It's OK to NOT Be Your Own Boss

The other day I tweeted out a thread that got a lot of traction and responses so I thought I'd expand on those thoughts a little more here and share it with those of you who might not follow me on Twitta.

Dear Millennials,

It is OKAY to not be your own boss.

I wasn't self-aware enough to give a crap about any of this in college, but it seems like in the last five years there's been a big push for individualistic careers. To be "creators" and follow the entrepreneurial "dream".

I came out of college fully expecting to go the normal career route. Find a job with a boss working for a company I liked that was making money. Move up the ladder. Eventually retire. I quickly moved through a few stages of recognizing that route is not for me. I'm too hard headed and stubborn and aggressive for that.

Becoming more self-aware is what's made all the difference in my scenario.

I didn't spend nearly enough time in college getting to know myself. I was too busy and always on the go doing other stuff. Now that I've put an emphasis on knowing myself and leveraging that I'm much better off.

All millennials need to do this. Not everyone is made to be an entrepreneur. Your unique life experiences have made you a certain way and for a lot of you that looks like a corporate job. And that's amazing.

We need role players. 

In my tweets, I used the NBA as the perfect example of this. All anyone wants to talk about is Lebron James, Steph Curry, Kevin Duran, Russell Westbrook, etc. The guys who make triple doubles look easy and common.

But what we miss in these narratives is the fact that these guys are the minority in the entire league. They make up a small fraction of each team. These guys elevate the performance of their entire team, but they cannot score 100 points per game. They need the other four guys on the court to play their roles, score points, get rebounds, and assists.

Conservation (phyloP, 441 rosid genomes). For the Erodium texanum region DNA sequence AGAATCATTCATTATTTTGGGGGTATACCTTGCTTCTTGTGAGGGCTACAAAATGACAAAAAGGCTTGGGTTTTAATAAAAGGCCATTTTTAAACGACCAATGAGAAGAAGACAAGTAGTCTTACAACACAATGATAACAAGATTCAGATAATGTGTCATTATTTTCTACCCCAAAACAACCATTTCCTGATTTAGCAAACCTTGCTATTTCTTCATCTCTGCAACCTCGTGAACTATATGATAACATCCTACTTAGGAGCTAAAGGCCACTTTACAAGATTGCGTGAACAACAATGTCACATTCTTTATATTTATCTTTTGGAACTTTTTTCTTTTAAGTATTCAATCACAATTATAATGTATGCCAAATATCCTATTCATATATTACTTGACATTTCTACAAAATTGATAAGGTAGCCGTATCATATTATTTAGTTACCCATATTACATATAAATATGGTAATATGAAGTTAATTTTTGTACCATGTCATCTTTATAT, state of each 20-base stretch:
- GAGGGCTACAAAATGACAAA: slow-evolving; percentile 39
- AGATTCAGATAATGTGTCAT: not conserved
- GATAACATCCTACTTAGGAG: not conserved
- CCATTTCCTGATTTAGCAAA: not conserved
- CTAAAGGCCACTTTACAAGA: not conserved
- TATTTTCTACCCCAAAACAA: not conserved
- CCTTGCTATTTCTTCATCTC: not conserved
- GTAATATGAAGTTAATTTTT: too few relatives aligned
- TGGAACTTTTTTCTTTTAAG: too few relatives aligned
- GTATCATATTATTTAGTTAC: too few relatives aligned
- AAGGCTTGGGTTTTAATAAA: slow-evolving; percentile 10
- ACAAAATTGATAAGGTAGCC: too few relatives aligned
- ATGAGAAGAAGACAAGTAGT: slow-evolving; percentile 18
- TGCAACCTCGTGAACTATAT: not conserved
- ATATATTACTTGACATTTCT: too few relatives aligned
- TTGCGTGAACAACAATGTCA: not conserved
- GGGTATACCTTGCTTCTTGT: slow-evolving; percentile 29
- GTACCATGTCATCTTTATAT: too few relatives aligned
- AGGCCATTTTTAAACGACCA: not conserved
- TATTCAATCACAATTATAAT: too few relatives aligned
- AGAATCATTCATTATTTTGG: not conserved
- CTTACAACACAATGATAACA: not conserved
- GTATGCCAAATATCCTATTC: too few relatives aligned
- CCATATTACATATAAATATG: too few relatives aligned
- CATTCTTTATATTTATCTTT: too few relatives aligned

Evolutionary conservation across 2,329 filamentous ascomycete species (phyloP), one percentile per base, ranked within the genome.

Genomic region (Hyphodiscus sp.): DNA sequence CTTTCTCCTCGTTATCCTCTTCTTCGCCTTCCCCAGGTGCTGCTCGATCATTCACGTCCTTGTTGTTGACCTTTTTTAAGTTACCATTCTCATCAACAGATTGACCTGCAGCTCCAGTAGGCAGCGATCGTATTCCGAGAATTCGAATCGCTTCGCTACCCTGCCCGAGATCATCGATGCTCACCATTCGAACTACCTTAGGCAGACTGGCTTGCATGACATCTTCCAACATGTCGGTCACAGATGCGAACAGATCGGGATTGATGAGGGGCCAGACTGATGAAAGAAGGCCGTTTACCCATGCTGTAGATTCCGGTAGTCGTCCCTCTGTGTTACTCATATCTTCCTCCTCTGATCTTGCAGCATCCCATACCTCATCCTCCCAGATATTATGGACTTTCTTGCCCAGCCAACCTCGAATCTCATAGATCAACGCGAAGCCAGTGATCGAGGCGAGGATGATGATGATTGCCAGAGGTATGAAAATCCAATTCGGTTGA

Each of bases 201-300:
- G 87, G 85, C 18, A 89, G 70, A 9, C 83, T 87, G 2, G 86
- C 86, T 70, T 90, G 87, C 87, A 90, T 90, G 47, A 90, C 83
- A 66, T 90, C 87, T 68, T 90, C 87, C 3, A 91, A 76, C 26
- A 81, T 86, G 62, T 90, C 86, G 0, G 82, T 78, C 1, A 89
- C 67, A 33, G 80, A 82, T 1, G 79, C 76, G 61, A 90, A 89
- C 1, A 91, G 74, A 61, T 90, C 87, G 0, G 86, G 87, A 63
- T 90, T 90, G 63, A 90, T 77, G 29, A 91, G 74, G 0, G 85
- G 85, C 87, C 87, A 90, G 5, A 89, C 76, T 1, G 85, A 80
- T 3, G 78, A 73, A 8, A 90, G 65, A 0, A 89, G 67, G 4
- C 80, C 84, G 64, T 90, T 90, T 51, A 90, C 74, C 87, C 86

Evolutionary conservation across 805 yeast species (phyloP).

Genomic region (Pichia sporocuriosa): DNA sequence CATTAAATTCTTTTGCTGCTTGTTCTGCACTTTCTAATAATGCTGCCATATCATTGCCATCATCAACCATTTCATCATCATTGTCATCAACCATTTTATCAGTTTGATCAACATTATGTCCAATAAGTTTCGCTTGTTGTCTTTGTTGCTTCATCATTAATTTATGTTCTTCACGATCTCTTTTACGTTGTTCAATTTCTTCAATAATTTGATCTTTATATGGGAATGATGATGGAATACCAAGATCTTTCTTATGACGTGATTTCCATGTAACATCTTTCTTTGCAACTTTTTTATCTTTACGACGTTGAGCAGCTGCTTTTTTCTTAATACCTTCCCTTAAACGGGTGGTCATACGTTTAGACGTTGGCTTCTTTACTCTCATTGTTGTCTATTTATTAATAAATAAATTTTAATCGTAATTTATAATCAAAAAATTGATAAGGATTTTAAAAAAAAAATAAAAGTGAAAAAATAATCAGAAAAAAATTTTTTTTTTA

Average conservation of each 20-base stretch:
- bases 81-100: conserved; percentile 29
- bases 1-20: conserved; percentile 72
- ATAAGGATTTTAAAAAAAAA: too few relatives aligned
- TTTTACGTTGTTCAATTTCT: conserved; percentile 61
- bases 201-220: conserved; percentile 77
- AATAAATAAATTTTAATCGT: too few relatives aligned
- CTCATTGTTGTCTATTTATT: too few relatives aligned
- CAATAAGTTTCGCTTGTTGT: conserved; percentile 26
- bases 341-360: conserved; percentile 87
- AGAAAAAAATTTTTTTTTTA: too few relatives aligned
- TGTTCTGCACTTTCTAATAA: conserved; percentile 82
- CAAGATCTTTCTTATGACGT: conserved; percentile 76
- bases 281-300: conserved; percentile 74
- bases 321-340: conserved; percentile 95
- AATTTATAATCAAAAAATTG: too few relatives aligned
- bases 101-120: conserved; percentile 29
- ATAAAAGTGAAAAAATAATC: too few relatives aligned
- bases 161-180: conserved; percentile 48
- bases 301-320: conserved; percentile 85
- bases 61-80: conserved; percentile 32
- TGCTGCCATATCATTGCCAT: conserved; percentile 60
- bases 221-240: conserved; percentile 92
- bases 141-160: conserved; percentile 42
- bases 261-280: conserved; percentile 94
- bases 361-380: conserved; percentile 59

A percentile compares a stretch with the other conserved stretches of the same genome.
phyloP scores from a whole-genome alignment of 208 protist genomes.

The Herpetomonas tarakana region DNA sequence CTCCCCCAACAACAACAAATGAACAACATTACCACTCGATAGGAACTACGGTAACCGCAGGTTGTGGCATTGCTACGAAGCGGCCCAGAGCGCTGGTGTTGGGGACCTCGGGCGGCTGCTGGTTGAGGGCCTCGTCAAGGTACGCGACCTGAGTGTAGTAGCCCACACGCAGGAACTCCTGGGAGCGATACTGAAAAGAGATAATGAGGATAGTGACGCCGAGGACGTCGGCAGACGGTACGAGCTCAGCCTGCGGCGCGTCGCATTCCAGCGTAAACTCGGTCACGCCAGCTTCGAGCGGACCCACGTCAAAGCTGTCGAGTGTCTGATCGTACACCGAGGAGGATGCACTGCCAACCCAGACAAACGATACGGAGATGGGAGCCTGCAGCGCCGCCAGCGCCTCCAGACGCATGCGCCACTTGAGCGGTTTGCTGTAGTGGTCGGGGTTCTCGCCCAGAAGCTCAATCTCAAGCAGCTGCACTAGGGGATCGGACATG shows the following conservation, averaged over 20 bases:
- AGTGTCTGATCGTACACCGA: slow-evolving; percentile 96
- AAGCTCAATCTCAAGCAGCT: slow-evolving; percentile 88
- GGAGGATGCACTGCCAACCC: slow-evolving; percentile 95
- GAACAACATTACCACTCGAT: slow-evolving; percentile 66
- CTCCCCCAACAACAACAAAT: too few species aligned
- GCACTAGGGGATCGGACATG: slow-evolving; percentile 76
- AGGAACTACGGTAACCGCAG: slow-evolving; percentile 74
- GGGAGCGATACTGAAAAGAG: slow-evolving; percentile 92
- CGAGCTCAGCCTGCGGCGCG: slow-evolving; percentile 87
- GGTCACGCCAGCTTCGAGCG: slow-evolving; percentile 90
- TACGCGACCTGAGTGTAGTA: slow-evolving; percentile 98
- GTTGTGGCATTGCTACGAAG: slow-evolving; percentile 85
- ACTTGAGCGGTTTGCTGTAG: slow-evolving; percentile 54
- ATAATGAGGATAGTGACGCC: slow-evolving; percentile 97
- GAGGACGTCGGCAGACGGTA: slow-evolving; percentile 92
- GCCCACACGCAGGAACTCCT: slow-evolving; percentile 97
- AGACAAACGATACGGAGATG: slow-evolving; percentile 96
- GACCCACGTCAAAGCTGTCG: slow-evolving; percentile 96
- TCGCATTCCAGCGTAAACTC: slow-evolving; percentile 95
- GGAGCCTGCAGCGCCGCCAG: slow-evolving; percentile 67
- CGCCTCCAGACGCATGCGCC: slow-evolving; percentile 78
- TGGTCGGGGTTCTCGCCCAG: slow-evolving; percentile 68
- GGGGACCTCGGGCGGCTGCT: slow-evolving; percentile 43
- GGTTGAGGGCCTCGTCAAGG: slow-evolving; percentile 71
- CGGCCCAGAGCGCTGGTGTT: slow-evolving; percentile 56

Golden State needs Shaun Livingston's rebounds and mid-range jumper.

The Cavaliers desperately need Kyle Korver to drill 3-pointers at 44%.

The Celtics have to get 15+ points in the paint from Al Horford.

Without those things it makes it much harder for their teams to succeed and win. But it only works when these guys know their roles and excel in them.

All millennials want ownership and involvement in their careers. They want to know that the work they are doing matters to the bigger picture. They want to be involved in the larger vision at hand. Unfortunately, many of them aren't sure how to find that in their cubicles so they dream of being an entrepreneur or a creator. 

They're lured in by the glamour of the success stories of the normal person who started a YouTube channel and got a million subscribers in 9 months and now makes six figures. But what they don't see is that same person sleeping on their friends couch and eating ramen for 8 of those 9 months. What they don't see is the 99 other people who had the same idea to get out of their cubicle and failed.

We see the stories of startup companies like Uber and Dropbox and Snapchat where the founders made millions. What we don't see is the absolute garbage those founders waded through to get there. The loss of hundreds of thousands of dollars (if not more) before getting ANY cash flow and subsequent painful reports to investors. The loss of family and friendships because there was no time for anything except more work. 

And those are just the companies who got funding. That doesn't even include the thousands of other entrepreneurs who tried to start a company by bootstrapping and ended up underwater on multiple mortgages and lost their family in the process.

Entrepreneurship and being your own boss is not glamorous. It's hard. It's painful at it's best.

We don't all need to be our own boss. It's okay to be a role player in a bigger picture. You CAN and WILL make a difference still. Be an individual, sure, but play in to the bigger vision and do it with excellence.

Your life will be just as fulfilling (if not more so) than many entrepreneurs.

Not everyone is made to carry the burdens of entrepreneurship on their back.

I would implore you to know all the facts and, more importantly, know YOURSELF before you make the jump into entrepreneurship.

It will make all the difference.

Daniel KosmalaComment